Center Institute

Because being a great therapist isn't enough to build an awesome practice.
Because being a great therapist
isn't enough to build an awesome practice.
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Will you do what it takes to reach your goals?

I flew to DC for the weekend a couple of weeks ago – it was a really quick trip: there on Friday, back to Montana on Sunday. But it was SO good to be able to go. To have the flexibility and financial freedom to make the choice to be there. My dad started acting in community theatre productions about ten years ago. And a few months ago he was cast as Atticus Finch in To Kill a Mockingbird. The role is a big deal. To me, being able to fly across the country to see my dad star in his most important play to date, is what financial freedom is about.

To go to DC was a choice. But so was the success of my practice. I got to a point where I actually decided that I was going to figure out how to make my practice work. I didn’t give myself an out. I invested in my practice and did not allow myself to even consider the possibility of failure. Yes, I was afraid it wouldn’t work, that I would have put all that money in and it would just end up as a big FAIL and a financial loss. But I knew that I would do whatever it took to make sure that didn’t happen. I knew I was willing to do things that virtually gave me hives – like giving a talk on the Teen Brain to therapists, counseling grad students, nursing students, and parents in the community. I didn’t have my dad’s stage confidence and I didn’t sleep well for months before that talk. I researched, read, and practice for at least six weeks ahead of time. And honestly, my presentation was okay. I think the content was good, but my nervousness showed. But the thing is, it didn’t matter. That was a step I had to take to build my name as a therapist for teens.

But it gets easier. Now I still find public speaking a challenge, but a few months ago when I was asked to give a talk with less than a week’s notice, I said yes and nailed it a few days later.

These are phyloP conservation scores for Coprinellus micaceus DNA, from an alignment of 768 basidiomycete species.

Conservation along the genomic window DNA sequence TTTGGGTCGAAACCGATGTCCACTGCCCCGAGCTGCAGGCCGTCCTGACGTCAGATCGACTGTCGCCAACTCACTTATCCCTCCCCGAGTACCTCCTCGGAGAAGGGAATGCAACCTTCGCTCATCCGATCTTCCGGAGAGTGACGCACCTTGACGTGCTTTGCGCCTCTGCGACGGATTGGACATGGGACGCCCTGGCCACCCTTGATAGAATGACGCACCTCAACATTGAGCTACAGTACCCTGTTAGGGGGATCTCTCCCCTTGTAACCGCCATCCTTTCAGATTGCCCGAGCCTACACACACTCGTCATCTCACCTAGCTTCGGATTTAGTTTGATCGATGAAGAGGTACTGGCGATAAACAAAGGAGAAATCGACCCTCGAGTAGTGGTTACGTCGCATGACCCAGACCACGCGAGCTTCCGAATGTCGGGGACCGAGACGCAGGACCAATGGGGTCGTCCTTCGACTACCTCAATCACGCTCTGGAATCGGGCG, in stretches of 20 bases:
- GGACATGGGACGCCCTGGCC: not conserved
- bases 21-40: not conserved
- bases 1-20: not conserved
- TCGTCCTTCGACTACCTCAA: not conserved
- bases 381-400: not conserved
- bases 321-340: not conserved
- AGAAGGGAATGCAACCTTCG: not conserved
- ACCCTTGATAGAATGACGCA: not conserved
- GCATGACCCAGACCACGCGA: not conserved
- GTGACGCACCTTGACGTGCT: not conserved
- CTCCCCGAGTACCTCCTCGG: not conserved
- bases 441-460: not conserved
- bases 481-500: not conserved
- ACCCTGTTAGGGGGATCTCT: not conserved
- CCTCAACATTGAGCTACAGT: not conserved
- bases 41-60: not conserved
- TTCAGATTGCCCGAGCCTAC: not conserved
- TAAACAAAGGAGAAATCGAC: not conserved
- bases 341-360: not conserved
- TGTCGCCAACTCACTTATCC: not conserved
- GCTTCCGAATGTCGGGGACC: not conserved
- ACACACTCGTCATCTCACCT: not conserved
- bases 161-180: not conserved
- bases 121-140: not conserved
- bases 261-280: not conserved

Sure, there are a lot of things I tried that didn’t actually help my business, but they were mostly the easier, less exposing routes – like print ads, hanging out online, knocking and running (i.e. leaving information with people I didn’t know). Building your business will stretch you. It will force you to do things that push your limits of what you know you are capable of. But if you’re willing to do what it takes, and you take the steps you need to (and not all the side paths that seem promising), you can get there.

Comment below to let us know what it is that scares you most but you’re willing to do in order to build your private practice (so you can reach more clients, help more people, and take good care of yourself).

Talk soon,

4 Responses

  1. I am willing to do research into businesses that see my ideal client and shedule time to meet with them to cultivate a relationship. I am willing to persevere even if some of these businesses decline a meeting-it’s a numbers game.

  2. It is scary to think about changing the psychodynamic frame I normally work with, but also invigorating to think about writing a class or running an online group.

  3. Paula says:

    I’m naturally a very shy person, so it scares the daylights out of me to have to go sell myself one-on-one. Public speaking doesn’t scare me so much, though, because I can prepare for that much like preparing a lesson when I used to teach school. I can prepare my speech or talk and have control over the content. But that intimate contact where I have to initiate the contact and then have to sell myself is very scary to me.

  4. Kari Thpsom says:

    Tomorrow I give the same presentation I have done for a room of 15-20 people to a room of 50 influential business people in my community. I feel confident in the material but want to NAIL IT b/c these people could bring their kids to me for play therapy. I am willing to do FREE public speaking in the hopes I will sow the seeds for future clients. I feel the more these community members hear and see me the connection will be made and relationships will establish.
    Wanting to use testimonials from previous clients any advice on that with marketing??
    Can’t and won’t fail, Kari